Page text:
Finally, the individual is customarily engaged in an independently established trade, occupation, profession, or business of the same nature as that involved in the service performed. In other words, does the individual have his own separate enterprise (e.g., is the individual incorporated) and can the worker perform his services to other entities, or does the worker depend on a single employer for the continuation of services.

Simply misclassifying a worker by failing to meet one of the prongs does not by itself violate the independent contractor law. The employer must also violate either the Massachusetts wage and hour laws or the workers’ compensation law. For example, if because of the misclassification the employer fails to pay minimum wage or overtime, fails to pay wages in a timely fashion, fails to keep true and accurate payroll records, or fails to provide workers’ compensation, the employer would then be in violation of the independent contractor law. When a violation occurs, the Massachusetts Attorney General is in charge of enforcement and has the authority to impose substantial civil and criminal penalties and, under certain circumstances, to debar violators from public works. The injured worker himself can also bring a civil claim for damages and if successful, he could collect triple damages, the cost of litigation, and his attorneys’ fees. Both business entities and individuals, including officers and managers, can be liable.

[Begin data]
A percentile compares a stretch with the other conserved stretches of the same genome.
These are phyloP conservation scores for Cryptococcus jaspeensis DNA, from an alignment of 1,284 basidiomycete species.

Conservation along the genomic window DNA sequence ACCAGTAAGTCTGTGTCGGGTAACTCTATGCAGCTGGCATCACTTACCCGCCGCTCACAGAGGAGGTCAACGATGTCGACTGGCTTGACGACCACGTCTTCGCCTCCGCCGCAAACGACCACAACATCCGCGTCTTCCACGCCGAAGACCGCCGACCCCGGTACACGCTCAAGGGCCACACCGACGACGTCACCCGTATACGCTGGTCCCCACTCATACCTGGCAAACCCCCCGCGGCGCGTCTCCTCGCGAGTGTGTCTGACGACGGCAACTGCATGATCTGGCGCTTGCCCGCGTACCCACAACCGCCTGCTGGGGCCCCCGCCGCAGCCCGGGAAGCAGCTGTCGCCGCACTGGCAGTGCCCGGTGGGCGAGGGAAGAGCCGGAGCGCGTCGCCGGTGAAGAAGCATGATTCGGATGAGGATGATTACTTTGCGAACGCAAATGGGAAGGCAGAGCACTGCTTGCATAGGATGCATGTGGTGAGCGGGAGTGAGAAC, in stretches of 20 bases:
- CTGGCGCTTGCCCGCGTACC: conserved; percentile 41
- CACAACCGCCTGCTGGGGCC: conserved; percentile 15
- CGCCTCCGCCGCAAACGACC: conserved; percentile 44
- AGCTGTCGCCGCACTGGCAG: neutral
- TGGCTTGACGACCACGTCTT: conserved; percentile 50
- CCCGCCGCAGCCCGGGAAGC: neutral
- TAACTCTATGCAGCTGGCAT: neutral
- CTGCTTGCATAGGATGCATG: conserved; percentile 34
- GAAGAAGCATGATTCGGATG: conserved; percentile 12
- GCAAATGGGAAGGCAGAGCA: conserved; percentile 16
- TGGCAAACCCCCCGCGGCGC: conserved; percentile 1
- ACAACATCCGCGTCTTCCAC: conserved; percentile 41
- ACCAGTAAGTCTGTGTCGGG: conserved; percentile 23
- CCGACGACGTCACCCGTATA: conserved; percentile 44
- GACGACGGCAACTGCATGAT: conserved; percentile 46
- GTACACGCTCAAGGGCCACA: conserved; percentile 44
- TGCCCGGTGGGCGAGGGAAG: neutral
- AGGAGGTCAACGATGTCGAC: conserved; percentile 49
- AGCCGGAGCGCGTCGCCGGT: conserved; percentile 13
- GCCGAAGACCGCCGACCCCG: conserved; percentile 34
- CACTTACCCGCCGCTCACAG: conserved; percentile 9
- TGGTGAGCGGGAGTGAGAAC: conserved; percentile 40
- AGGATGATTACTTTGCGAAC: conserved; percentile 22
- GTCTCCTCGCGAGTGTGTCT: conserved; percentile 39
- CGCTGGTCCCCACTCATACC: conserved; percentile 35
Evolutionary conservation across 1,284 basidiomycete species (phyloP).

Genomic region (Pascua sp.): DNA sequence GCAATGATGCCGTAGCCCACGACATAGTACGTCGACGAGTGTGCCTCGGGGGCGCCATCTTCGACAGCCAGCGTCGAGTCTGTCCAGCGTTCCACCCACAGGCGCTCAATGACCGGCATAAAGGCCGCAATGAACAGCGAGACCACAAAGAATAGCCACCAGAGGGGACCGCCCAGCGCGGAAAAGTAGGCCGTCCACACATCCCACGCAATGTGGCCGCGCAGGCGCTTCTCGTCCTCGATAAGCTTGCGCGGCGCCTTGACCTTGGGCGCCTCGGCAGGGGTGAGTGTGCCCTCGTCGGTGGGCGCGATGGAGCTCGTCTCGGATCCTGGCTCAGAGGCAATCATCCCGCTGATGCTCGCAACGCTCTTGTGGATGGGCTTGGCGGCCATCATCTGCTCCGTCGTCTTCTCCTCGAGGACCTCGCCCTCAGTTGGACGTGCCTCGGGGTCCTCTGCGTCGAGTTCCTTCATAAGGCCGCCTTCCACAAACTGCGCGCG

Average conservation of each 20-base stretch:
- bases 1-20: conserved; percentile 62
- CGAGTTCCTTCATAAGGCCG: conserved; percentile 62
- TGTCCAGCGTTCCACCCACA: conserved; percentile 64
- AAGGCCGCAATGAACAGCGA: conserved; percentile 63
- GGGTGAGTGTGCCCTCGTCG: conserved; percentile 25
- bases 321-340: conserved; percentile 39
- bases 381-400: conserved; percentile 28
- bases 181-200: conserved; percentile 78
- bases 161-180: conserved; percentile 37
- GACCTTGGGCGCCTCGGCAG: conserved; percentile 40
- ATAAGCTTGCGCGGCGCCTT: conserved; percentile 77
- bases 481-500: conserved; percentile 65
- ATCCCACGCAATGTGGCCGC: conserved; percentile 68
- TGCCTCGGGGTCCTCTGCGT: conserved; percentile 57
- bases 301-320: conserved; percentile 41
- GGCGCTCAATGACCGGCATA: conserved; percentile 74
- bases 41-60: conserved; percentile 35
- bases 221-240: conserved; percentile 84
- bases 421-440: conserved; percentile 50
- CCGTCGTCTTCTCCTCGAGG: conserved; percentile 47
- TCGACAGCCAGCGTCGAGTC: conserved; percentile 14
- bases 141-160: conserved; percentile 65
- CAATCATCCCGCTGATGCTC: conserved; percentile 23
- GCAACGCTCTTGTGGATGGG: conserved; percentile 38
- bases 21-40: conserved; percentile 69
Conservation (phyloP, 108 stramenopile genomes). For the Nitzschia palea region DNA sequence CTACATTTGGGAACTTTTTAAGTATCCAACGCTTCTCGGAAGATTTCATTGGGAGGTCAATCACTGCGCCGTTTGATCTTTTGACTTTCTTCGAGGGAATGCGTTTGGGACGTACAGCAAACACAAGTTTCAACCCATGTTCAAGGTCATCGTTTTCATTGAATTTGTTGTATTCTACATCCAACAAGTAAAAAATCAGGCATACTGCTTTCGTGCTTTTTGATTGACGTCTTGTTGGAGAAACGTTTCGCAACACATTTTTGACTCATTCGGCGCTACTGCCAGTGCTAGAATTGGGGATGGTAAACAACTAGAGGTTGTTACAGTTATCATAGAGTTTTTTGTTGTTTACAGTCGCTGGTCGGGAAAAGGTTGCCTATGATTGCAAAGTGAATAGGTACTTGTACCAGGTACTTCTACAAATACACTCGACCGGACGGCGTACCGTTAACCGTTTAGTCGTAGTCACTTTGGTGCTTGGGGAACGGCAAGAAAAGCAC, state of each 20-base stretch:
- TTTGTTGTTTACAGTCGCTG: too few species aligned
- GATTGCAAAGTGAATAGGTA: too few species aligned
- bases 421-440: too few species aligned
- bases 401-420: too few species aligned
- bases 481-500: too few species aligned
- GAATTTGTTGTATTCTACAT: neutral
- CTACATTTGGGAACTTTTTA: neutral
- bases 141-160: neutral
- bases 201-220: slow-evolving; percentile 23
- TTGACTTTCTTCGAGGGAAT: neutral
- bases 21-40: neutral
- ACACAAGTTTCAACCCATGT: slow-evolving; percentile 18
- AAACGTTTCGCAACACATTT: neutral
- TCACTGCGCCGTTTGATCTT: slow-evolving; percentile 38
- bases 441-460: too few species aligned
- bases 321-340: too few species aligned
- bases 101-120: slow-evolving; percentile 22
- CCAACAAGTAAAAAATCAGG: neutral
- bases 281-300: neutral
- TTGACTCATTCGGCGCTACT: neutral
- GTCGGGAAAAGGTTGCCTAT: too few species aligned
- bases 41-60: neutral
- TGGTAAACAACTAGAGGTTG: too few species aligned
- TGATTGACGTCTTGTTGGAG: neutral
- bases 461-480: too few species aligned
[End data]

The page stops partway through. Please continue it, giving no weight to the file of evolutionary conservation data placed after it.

Finally, when an employer misclassifies an individual as an independent contractor, the employer may also violate other laws, such as unemployment compensation laws, state and federal tax laws, and the Commonwealth’s new health care reform law and could face additional consequences under these laws as well.

The Massachusetts Attorney General’s Office has informally announced plans to step up enforcement in this area. Accordingly, employers should make sure that all their independent contractors are correctly classified under the three-prong test described above. If an employer is unsure about a particular classification an employer should, as a precautionary measure, comply with the Massachusetts wage and hour laws and pay the worker in a timely fashion, at a rate of pay equal to or more than minimum wage, pay the worker overtime pay for hours worked over 40 (unless the worker falls under one of the exemptions for overtime pay), and consider including the worker under its workers’ compensation policy. Even if an employer takes these precautions and is not in violation of the independent contractor law, the employer could still be in violation of other federal and state tax laws and the state unemployment laws.